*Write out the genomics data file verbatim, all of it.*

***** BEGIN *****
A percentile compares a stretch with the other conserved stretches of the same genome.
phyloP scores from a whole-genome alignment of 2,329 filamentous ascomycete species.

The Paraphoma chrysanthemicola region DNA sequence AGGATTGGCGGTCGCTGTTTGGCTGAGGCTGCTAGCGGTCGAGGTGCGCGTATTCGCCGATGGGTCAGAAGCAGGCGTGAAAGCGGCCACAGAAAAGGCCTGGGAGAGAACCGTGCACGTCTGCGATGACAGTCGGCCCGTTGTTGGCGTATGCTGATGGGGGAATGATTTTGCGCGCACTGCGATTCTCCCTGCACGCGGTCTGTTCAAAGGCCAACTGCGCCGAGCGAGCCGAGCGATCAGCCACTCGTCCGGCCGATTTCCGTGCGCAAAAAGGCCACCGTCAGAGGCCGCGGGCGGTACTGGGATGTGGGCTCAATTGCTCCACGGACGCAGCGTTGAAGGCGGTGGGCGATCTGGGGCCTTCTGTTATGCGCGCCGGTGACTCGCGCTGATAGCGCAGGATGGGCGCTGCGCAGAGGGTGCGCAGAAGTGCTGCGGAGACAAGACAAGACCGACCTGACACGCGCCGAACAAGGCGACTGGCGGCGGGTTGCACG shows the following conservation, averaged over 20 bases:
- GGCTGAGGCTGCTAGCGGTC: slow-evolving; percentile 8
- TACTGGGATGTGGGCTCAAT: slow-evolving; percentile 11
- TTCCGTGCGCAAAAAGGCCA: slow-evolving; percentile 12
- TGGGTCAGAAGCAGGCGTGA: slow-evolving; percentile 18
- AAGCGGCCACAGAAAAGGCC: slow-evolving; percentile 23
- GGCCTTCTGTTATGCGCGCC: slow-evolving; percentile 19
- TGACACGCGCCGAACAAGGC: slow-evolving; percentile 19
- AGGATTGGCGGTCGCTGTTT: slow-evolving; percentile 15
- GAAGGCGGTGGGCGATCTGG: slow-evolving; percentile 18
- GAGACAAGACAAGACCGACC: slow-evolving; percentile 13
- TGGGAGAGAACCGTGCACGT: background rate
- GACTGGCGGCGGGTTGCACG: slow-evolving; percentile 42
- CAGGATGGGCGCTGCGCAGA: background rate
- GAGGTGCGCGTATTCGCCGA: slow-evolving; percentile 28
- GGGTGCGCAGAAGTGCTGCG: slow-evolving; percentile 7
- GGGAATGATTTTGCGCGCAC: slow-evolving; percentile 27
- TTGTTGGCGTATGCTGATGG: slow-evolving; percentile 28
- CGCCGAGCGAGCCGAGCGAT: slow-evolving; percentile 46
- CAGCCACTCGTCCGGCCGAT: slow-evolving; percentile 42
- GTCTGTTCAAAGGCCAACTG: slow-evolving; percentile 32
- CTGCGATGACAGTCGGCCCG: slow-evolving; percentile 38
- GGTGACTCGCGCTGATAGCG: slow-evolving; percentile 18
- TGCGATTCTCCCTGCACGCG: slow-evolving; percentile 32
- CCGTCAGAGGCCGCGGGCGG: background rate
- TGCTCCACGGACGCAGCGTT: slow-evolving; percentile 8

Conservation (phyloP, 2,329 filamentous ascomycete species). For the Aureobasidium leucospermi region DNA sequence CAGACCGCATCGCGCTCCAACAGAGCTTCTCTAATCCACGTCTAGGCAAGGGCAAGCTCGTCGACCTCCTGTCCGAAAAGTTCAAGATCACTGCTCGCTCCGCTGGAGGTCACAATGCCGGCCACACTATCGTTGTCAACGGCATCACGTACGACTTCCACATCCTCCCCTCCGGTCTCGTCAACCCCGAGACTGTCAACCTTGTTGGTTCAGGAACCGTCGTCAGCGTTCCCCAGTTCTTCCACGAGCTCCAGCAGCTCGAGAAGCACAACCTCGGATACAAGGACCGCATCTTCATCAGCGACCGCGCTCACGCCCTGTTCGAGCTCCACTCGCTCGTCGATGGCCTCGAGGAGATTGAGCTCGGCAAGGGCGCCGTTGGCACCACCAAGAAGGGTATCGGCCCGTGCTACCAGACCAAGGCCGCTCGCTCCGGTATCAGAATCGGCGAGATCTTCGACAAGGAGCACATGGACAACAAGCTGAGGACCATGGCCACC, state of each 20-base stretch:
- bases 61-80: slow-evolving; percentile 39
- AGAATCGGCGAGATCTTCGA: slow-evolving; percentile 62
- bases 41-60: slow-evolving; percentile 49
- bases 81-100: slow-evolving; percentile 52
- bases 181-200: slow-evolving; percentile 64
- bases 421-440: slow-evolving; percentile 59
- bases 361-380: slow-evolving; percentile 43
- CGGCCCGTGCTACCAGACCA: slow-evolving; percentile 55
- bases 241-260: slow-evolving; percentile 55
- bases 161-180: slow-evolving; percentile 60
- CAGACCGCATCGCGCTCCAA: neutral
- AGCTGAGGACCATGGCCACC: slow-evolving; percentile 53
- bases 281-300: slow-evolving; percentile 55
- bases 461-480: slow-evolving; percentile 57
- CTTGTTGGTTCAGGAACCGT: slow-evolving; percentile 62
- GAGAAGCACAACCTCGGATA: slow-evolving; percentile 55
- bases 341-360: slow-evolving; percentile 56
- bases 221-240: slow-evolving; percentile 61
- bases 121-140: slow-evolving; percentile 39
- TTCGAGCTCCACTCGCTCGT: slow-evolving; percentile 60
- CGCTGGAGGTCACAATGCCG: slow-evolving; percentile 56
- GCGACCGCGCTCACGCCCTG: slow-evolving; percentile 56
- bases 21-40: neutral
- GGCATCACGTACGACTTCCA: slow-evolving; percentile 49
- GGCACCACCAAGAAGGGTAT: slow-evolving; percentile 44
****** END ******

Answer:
A percentile compares a stretch with the other conserved stretches of the same genome.
phyloP scores from a whole-genome alignment of 2,329 filamentous ascomycete species.

The Paraphoma chrysanthemicola region DNA sequence AGGATTGGCGGTCGCTGTTTGGCTGAGGCTGCTAGCGGTCGAGGTGCGCGTATTCGCCGATGGGTCAGAAGCAGGCGTGAAAGCGGCCACAGAAAAGGCCTGGGAGAGAACCGTGCACGTCTGCGATGACAGTCGGCCCGTTGTTGGCGTATGCTGATGGGGGAATGATTTTGCGCGCACTGCGATTCTCCCTGCACGCGGTCTGTTCAAAGGCCAACTGCGCCGAGCGAGCCGAGCGATCAGCCACTCGTCCGGCCGATTTCCGTGCGCAAAAAGGCCACCGTCAGAGGCCGCGGGCGGTACTGGGATGTGGGCTCAATTGCTCCACGGACGCAGCGTTGAAGGCGGTGGGCGATCTGGGGCCTTCTGTTATGCGCGCCGGTGACTCGCGCTGATAGCGCAGGATGGGCGCTGCGCAGAGGGTGCGCAGAAGTGCTGCGGAGACAAGACAAGACCGACCTGACACGCGCCGAACAAGGCGACTGGCGGCGGGTTGCACG shows the following conservation, averaged over 20 bases:
- GGCTGAGGCTGCTAGCGGTC: slow-evolving; percentile 8
- TACTGGGATGTGGGCTCAAT: slow-evolving; percentile 11
- TTCCGTGCGCAAAAAGGCCA: slow-evolving; percentile 12
- TGGGTCAGAAGCAGGCGTGA: slow-evolving; percentile 18
- AAGCGGCCACAGAAAAGGCC: slow-evolving; percentile 23
- GGCCTTCTGTTATGCGCGCC: slow-evolving; percentile 19
- TGACACGCGCCGAACAAGGC: slow-evolving; percentile 19
- AGGATTGGCGGTCGCTGTTT: slow-evolving; percentile 15
- GAAGGCGGTGGGCGATCTGG: slow-evolving; percentile 18
- GAGACAAGACAAGACCGACC: slow-evolving; percentile 13
- TGGGAGAGAACCGTGCACGT: background rate
- GACTGGCGGCGGGTTGCACG: slow-evolving; percentile 42
- CAGGATGGGCGCTGCGCAGA: background rate
- GAGGTGCGCGTATTCGCCGA: slow-evolving; percentile 28
- GGGTGCGCAGAAGTGCTGCG: slow-evolving; percentile 7
- GGGAATGATTTTGCGCGCAC: slow-evolving; percentile 27
- TTGTTGGCGTATGCTGATGG: slow-evolving; percentile 28
- CGCCGAGCGAGCCGAGCGAT: slow-evolving; percentile 46
- CAGCCACTCGTCCGGCCGAT: slow-evolving; percentile 42
- GTCTGTTCAAAGGCCAACTG: slow-evolving; percentile 32
- CTGCGATGACAGTCGGCCCG: slow-evolving; percentile 38
- GGTGACTCGCGCTGATAGCG: slow-evolving; percentile 18
- TGCGATTCTCCCTGCACGCG: slow-evolving; percentile 32
- CCGTCAGAGGCCGCGGGCGG: background rate
- TGCTCCACGGACGCAGCGTT: slow-evolving; percentile 8

Conservation (phyloP, 2,329 filamentous ascomycete species). For the Aureobasidium leucospermi region DNA sequence CAGACCGCATCGCGCTCCAACAGAGCTTCTCTAATCCACGTCTAGGCAAGGGCAAGCTCGTCGACCTCCTGTCCGAAAAGTTCAAGATCACTGCTCGCTCCGCTGGAGGTCACAATGCCGGCCACACTATCGTTGTCAACGGCATCACGTACGACTTCCACATCCTCCCCTCCGGTCTCGTCAACCCCGAGACTGTCAACCTTGTTGGTTCAGGAACCGTCGTCAGCGTTCCCCAGTTCTTCCACGAGCTCCAGCAGCTCGAGAAGCACAACCTCGGATACAAGGACCGCATCTTCATCAGCGACCGCGCTCACGCCCTGTTCGAGCTCCACTCGCTCGTCGATGGCCTCGAGGAGATTGAGCTCGGCAAGGGCGCCGTTGGCACCACCAAGAAGGGTATCGGCCCGTGCTACCAGACCAAGGCCGCTCGCTCCGGTATCAGAATCGGCGAGATCTTCGACAAGGAGCACATGGACAACAAGCTGAGGACCATGGCCACC, state of each 20-base stretch:
- bases 61-80: slow-evolving; percentile 39
- AGAATCGGCGAGATCTTCGA: slow-evolving; percentile 62
- bases 41-60: slow-evolving; percentile 49
- bases 81-100: slow-evolving; percentile 52
- bases 181-200: slow-evolving; percentile 64
- bases 421-440: slow-evolving; percentile 59
- bases 361-380: slow-evolving; percentile 43
- CGGCCCGTGCTACCAGACCA: slow-evolving; percentile 55
- bases 241-260: slow-evolving; percentile 55
- bases 161-180: slow-evolving; percentile 60
- CAGACCGCATCGCGCTCCAA: neutral
- AGCTGAGGACCATGGCCACC: slow-evolving; percentile 53
- bases 281-300: slow-evolving; percentile 55
- bases 461-480: slow-evolving; percentile 57
- CTTGTTGGTTCAGGAACCGT: slow-evolving; percentile 62
- GAGAAGCACAACCTCGGATA: slow-evolving; percentile 55
- bases 341-360: slow-evolving; percentile 56
- bases 221-240: slow-evolving; percentile 61
- bases 121-140: slow-evolving; percentile 39
- TTCGAGCTCCACTCGCTCGT: slow-evolving; percentile 60
- CGCTGGAGGTCACAATGCCG: slow-evolving; percentile 56
- GCGACCGCGCTCACGCCCTG: slow-evolving; percentile 56
- bases 21-40: neutral
- GGCATCACGTACGACTTCCA: slow-evolving; percentile 49
- GGCACCACCAAGAAGGGTAT: slow-evolving; percentile 44